What you seen?’ she said. ‘What you seen,’ she said using the same tone of voice all the time. She hit him across the legs with the stick, but he was like part of the tree. “Jesus died to redeem you,’ she said. ‘I never ast him,’ he muttered. (O’Connor, 59)

Hazel’s relationship with his religious upbringing is in a wider scheme the relationship the South has with Christianity, it is beginning to depart from it. The fate of Hazel is O’Connor’s prediction of what will happen to the south.

Hazel Motes went from sincerity of belief in Christianity where “He knew at twelve years old that he was going to be a preacher.” (O’Connor, 16) Even at the army base he “meant to tell anyone in the army who invited him to sin….that he was going to be a preacher of the gospel.” (O’Connor, 17) The question is what happened to Hazel that he changed his mind? Somewhere in the base camp when hazel was telling his friends that “he was not going to have his soul damned by the government.” (O’Connor, 18) His army friends responded that “nobody was interested in his goddam soul unless it was the priest… They told him he didn’t have any soul and left for their brothel.” (O’Connor, 18)  This was the gestation point for Hazel where it took him a long time “to believe them because he wanted to believe them.” (O’Connor, 18) It was here where he saw “the opportunity here…. to be converted to nothing instead of evil.” (O’Connor, 18) O’Connor seems to make a point that Hazel’s wartime experiences played a pivotal role in his decision for Nihilism. Where the “army sent him halfway around the world and forgot him.” (O’Connor, 18) A very pivotal moment is when “he was wounded and they remembered him long enough to take the shrapnel out of his chest.” (O’Connor, 18) The surgery wasn’t as successful as he hoped, “they took it out but they never showed it to him and he felt it still in there, rusted, and poisoning him.” (O’Connor, 18) This symbol of a wound that never fully heals represents the wartime experience that never leaves those who have been in battle. It was here while recovering that he “had all the time he could want to study his soul in and assure himself it was not there.” (O’Connor, 18) The wound that never heals is the symbol that O’Connor uses to convey Hazel’s wartime experience leading him away from Christianity. The larger implication is of the South’s beginning in trying to deal with its post-war trauma.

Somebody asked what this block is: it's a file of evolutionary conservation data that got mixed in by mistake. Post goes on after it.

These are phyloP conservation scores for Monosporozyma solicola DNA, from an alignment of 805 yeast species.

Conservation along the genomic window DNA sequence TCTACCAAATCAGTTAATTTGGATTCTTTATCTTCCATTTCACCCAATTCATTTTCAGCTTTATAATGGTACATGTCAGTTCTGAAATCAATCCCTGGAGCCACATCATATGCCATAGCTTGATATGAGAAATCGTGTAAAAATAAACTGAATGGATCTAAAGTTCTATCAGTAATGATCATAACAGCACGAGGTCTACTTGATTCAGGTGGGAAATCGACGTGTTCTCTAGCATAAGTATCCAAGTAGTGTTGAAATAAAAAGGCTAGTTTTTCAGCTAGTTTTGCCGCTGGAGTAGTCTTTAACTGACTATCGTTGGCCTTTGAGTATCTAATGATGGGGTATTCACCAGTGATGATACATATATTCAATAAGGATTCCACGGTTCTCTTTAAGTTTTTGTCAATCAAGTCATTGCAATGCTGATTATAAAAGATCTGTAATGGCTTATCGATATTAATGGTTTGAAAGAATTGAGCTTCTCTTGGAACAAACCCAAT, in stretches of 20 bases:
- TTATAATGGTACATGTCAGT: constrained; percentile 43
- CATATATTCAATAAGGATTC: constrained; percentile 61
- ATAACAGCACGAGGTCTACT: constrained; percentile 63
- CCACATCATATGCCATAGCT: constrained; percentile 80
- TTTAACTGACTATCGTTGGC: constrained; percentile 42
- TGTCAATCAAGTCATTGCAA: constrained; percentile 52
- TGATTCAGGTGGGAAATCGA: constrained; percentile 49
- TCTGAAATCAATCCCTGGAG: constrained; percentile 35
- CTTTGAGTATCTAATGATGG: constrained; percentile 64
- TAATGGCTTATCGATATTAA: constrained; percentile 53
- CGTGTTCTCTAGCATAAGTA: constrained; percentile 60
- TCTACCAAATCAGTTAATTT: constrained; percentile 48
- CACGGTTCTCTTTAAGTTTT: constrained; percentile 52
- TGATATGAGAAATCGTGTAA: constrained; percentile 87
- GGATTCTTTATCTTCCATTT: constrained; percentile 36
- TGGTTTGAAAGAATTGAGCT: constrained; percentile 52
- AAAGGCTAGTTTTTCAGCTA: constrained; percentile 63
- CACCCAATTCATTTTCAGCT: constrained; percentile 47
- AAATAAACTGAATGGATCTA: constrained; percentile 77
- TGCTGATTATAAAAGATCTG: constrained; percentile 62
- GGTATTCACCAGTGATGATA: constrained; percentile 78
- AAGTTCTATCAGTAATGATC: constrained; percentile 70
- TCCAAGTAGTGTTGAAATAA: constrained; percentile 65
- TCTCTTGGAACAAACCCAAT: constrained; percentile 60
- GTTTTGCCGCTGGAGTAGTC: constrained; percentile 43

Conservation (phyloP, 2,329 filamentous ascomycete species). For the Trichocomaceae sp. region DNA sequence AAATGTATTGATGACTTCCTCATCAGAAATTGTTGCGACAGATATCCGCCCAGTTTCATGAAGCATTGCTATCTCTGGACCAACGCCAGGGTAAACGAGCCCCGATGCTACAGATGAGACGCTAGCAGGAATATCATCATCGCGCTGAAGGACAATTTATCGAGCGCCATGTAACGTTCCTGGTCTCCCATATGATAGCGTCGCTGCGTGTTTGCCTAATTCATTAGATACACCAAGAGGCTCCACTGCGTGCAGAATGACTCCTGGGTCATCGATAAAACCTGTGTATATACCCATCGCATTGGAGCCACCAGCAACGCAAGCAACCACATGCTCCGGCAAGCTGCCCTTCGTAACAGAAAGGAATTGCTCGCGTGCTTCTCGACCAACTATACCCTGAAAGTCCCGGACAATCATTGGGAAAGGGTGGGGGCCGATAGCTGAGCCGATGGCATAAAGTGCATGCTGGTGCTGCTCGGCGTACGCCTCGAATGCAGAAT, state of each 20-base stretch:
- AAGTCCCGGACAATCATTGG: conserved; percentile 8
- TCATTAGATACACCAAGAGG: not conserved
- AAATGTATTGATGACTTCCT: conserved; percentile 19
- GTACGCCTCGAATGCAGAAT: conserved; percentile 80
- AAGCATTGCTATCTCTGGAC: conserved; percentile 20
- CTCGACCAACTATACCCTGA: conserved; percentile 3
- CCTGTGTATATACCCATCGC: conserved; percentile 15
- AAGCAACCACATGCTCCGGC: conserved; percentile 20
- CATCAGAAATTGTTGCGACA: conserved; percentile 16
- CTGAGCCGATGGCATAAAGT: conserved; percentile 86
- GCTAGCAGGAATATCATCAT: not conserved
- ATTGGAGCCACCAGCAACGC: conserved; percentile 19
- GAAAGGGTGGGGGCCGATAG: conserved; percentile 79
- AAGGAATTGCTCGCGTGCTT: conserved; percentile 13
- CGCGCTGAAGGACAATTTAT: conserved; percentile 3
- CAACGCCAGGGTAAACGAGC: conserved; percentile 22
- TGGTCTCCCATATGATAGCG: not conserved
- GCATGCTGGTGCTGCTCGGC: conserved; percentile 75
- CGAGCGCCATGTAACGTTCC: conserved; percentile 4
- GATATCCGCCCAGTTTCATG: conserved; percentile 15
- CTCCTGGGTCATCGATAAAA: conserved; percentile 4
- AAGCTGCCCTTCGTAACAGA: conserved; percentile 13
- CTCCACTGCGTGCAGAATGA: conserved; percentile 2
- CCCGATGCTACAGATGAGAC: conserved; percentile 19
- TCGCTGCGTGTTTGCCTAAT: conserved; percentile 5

Post-war trauma has led many to reevaluate their previously held values. A famous example is Ernest Hemingway’s questioning Catholicism after his world war one experiences. Hemingway’s relationship with Christianity is very complicated and numerous books have been written about it. Those who knew Hemingway during his childhood upbringing could not understand “how a boy brought up in Christian and Puritan nurture should know and write so well of the devil and the underworld.”(Carben, 19) It is commonly thought at one time he did believe. And a breaking away begins during his time in World War one. One account tells of a gruesome act done by Hemingway and his men that may conclude his lack of belief.